High-voltage pulsed current (HVPC), a form of electrical stimulation, is known to curb edema formation in laboratory animals and is commonly applied for ankle sprains, but the clinical effects remain undocumented.
To determine whether, as an adjunct to routine acute and subacute care, subsensory HVPC applied nearly continuously for the first 72 h after lateral ankle sprains affected time lost to injury.
Data were collected at 9 colleges and universities and 1 professional training site.
50 intercollegiate and professional athletes.
Near-continuous live or placebo HVPC for 72 h postinjury in addition to routine acute and subacute care.
Main Outcome Measure:
Time lost to injury measured from time of injury until declared fit to play.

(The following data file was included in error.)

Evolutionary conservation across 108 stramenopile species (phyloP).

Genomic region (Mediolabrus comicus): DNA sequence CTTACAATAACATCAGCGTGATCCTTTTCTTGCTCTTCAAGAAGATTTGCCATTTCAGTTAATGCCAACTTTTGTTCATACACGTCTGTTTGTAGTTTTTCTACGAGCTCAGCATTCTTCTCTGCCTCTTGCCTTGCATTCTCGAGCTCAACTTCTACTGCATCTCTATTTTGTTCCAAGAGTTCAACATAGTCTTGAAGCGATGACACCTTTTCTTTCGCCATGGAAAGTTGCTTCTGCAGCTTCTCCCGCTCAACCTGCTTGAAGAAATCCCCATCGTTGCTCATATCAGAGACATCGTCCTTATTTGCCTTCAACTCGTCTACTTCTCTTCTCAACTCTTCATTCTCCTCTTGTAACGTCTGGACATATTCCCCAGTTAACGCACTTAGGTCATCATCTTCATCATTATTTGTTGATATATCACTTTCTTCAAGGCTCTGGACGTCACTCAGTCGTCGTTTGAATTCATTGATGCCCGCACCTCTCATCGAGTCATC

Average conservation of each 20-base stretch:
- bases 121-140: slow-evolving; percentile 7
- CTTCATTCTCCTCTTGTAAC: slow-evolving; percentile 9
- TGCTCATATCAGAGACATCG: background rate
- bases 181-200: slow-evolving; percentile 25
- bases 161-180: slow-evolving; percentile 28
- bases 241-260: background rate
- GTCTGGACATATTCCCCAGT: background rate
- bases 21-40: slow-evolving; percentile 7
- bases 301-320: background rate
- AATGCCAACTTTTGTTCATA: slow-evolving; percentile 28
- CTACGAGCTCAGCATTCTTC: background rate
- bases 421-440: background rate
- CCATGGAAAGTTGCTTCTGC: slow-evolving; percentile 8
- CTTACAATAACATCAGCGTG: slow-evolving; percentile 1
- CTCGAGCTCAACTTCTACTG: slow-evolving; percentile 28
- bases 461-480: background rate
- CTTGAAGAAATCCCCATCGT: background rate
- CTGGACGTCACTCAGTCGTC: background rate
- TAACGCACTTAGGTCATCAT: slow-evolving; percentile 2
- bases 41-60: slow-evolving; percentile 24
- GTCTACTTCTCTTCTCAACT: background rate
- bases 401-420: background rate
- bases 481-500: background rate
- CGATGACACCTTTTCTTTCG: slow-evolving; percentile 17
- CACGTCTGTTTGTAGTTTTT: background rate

Overall, time lost to injury was not different between treated and control groups (P = .55). However, grade of injury was a significant factor. Time lost to injury after grade I lateral ankle sprains was greater for athletes receiving live HVPC than for those receiving placebo HVPC (P = .049), but no differences were found between groups for grade II sprains (P = .079).
Application of subsensory HVPC had no clinically meaningful effect on return to play after lateral ankle sprain.
Mendel is with the Dept of Pathology and Anatomical Sciences; Fish, the Dept of Rehabilitation Science; Marzo, the Dept of Orthopedics; and Wilding, the Dept of Biostatistics, University at Buffalo, Buffalo, NY. Dolan is with the Dept of Sports Medicine, Health and Human Performance, Canisius College, Buffalo, NY.